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How to Use Food to Support Your Mental Illness

Thursday, August 23, 2018
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The link between food and mood is clear and has been proven by science. Think about it – you feel differently if you eat a nourishing kale salad, than if you have junk food. However, when it comes to mental illness, the science is still inconclusive about how food may help, as there are so many different factors at play. Since eating a healthy diet helps us to be physically healthy, I am sure that food potentially can help. Here are some pointers based on the current research available:

1. Eat at least 5 servings of fruits and vegetables, with emphasis on leafy greens

Fruits and vegetables are the main source of our micronutrients – vitamins, minerals and phytonutrients that our body needs to keep us healthy. Leafy greens such as callaloo, bhagi and pakchoi are high in folic acid, and deficiencies in folic acid have been linked with higher rates of depression. Fruits and vegetables provide us with fiber and feed the healthy bacteria in the gut, which studies show has been linked to mental health.

2. Try probiotic rich foods such as greek yogurt, kefir, kombucha and fermented vegetables

Our digestive track is home to billions of bacteria known as our gut microbiome. These good bacteria help our body to fight infection and help us to break down and absorb the nutrients from our food. Science has recently seen a connection between our gut microbiome and our brain health, sometimes calling it our “second brain”. These fermented foods provide a wide variety of bacteria to keep your gut healthy.

3. Eat a diet rich in healthy fats such as fatty fish, nuts, seeds, avocado and olive oil

Our brains are made up largely of fat and we need a diet rich in omega-3s or essential fatty acids to meet our needs. Omega 3-rich foods such as salmon, flaxseeds and walnuts are anti-inflammatory for the body and also impact our brains neurotransmitters. Studies have shown that omega 3s reduce symptoms of many mental illnesses including depression, ADHD and schizophrenia.

4. Eat complex carbohydrates such as whole grains and provisions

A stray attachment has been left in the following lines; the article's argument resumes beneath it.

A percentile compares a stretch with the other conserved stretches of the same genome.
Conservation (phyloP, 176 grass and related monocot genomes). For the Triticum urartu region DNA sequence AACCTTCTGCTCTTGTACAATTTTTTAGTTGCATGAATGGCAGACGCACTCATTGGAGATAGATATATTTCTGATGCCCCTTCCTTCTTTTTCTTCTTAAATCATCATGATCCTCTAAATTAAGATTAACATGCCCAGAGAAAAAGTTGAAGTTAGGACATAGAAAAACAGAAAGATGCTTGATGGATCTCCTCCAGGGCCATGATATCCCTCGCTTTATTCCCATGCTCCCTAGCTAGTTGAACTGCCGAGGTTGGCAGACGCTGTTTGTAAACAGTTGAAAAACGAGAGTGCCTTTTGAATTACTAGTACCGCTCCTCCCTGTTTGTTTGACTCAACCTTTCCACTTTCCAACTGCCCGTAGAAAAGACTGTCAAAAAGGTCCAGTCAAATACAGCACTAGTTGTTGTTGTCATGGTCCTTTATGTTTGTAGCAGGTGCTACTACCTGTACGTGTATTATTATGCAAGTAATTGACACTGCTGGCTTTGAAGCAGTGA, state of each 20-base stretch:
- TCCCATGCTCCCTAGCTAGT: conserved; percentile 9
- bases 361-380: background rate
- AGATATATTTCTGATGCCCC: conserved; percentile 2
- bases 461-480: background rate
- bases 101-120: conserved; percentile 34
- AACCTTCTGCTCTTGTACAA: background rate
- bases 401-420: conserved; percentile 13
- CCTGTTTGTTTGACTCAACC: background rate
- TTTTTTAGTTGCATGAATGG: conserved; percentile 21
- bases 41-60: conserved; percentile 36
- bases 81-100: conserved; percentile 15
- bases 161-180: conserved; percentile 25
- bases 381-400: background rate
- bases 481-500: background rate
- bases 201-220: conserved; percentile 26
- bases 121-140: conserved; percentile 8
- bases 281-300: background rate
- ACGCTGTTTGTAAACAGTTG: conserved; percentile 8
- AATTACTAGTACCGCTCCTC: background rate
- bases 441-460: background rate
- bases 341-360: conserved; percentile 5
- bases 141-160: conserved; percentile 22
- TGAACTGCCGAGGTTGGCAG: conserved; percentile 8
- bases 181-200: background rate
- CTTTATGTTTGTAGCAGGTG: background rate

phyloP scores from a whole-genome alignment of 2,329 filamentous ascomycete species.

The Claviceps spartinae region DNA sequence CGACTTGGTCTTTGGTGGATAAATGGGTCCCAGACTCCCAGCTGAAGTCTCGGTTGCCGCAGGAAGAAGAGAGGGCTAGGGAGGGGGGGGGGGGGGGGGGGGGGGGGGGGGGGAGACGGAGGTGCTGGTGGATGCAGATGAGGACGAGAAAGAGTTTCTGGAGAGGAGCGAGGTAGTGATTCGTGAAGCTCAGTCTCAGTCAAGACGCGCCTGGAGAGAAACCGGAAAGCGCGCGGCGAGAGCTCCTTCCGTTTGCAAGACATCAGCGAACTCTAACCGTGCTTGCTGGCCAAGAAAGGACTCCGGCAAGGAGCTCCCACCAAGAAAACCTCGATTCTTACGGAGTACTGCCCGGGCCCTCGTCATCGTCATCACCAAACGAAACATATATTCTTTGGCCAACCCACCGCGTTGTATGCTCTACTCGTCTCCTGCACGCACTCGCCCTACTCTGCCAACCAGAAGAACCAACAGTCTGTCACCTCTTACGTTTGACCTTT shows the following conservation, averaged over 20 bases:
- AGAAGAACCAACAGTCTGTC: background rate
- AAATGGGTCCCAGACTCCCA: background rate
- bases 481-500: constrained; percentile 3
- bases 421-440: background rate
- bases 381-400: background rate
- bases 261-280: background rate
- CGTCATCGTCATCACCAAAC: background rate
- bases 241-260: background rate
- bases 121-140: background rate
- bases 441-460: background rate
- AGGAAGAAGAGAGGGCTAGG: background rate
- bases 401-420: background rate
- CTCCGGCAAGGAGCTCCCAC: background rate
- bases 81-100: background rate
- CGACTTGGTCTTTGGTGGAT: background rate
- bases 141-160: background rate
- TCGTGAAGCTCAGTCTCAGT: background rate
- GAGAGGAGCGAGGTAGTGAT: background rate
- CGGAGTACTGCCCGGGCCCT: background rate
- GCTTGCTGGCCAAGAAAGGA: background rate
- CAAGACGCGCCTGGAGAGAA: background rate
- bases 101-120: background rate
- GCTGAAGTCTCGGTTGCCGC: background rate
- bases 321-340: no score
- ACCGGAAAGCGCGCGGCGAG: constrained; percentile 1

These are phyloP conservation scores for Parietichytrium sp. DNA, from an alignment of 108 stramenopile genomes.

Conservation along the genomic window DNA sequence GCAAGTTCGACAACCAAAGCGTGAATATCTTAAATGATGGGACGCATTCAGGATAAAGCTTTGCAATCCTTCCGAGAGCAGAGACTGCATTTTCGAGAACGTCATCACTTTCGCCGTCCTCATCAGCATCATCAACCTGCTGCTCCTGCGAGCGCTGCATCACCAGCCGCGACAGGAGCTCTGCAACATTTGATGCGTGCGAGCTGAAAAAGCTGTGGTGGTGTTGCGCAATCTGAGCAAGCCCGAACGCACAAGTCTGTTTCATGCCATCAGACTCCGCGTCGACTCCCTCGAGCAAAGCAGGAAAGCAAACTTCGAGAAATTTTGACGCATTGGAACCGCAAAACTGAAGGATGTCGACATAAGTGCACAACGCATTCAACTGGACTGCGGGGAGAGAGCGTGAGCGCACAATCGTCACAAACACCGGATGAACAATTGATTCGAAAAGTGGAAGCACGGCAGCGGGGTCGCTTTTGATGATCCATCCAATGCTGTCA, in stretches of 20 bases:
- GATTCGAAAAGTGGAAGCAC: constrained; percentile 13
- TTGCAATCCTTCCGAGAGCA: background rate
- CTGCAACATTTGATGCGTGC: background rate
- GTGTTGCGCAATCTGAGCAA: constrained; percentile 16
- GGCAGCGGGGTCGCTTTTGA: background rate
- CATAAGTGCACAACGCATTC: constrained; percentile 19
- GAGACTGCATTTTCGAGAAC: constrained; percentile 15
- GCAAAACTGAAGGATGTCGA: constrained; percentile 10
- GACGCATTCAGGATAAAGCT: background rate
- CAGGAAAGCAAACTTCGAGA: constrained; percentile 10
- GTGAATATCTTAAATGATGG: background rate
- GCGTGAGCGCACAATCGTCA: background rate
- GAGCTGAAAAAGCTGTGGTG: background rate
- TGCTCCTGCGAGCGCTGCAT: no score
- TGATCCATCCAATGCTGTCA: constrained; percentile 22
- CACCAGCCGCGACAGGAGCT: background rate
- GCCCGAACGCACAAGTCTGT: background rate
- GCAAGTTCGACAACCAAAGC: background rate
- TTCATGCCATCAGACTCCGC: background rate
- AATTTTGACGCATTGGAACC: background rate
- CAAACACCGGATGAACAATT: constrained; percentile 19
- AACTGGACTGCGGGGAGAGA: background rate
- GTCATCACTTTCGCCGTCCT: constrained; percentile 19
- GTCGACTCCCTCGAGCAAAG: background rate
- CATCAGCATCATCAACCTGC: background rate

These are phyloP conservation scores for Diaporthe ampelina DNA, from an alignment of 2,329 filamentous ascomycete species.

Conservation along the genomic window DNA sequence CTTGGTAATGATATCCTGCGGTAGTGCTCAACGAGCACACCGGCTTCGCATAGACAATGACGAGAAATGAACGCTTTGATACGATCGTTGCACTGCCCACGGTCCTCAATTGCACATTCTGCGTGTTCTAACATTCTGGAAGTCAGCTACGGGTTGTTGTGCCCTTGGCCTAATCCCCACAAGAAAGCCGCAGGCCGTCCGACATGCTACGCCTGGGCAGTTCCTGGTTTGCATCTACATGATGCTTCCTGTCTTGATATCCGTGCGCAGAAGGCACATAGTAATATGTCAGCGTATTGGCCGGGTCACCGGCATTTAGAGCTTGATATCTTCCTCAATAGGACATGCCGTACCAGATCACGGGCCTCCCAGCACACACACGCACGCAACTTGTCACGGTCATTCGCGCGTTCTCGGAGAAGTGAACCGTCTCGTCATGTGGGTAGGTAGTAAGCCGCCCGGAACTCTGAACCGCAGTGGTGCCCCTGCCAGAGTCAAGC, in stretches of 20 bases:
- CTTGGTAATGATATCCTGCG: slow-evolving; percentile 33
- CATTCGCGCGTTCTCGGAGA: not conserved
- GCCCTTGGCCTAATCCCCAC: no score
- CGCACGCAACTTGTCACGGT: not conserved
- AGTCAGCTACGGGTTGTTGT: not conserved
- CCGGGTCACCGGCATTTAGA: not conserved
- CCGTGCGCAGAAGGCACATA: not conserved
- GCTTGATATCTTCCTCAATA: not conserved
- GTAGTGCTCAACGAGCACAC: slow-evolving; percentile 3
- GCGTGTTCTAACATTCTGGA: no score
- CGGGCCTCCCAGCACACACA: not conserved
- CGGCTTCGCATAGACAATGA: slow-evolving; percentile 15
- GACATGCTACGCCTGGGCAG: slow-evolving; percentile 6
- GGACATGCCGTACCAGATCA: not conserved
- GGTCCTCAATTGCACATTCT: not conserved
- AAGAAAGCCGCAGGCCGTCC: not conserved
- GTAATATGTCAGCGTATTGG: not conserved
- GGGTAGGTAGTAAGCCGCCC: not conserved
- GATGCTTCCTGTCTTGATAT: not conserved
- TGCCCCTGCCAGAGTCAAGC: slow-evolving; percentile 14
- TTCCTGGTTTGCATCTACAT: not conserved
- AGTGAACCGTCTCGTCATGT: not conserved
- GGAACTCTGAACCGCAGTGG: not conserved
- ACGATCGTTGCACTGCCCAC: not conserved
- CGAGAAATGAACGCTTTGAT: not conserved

Carbohydrates provide our body and our brain with energy. When we eat refined carbohydrates such as white flour and white rice, this can cause our blood sugar to spike, and then fall. These blood sugar swings can make you feel sad, anxious and irritable. Complex carbohydrates such as old-fashioned oats, brown rice and sweet potatoes release sugar into your blood stream more slowly.

5. Eat sufficient lean protein such as peas, beans, fish, eggs, chicken

Protein is as important to the brain as it is for your muscles. Amino acids are the building blocks of protein and these are essential for many of neurotransmitters in the brain. Serotonin, one of these neurotransmitters, is important regulating your mood, which is why it is sometimes called nature’s Prozac. Our body cannot store protein so it is important to get your protein throughout the day. Choose plant-based sources such as lentils or pigeon peas or animal sources such as free-range eggs or chicken.

6. Avoid processed foods

Processed foods tend to have little nutritional value and can often be high in sugar, sodium, chemical preservatives and artificial colours or flavours. People who eat a lot of processed foods are more likely to be overweight, have chronic health conditions such as diabetes and heart disease and have depression.

Just as our body feels better when we eat healthy and exercise, it makes sense that good nutrition will also support better mental health. Be sure to check any medications you are taking to note if there are contraindications to specific foods. This advice is provided to supplement the support of your medical professional and is not intended as a cure for anyone who has been diagnosed or suffering from any mental illness.


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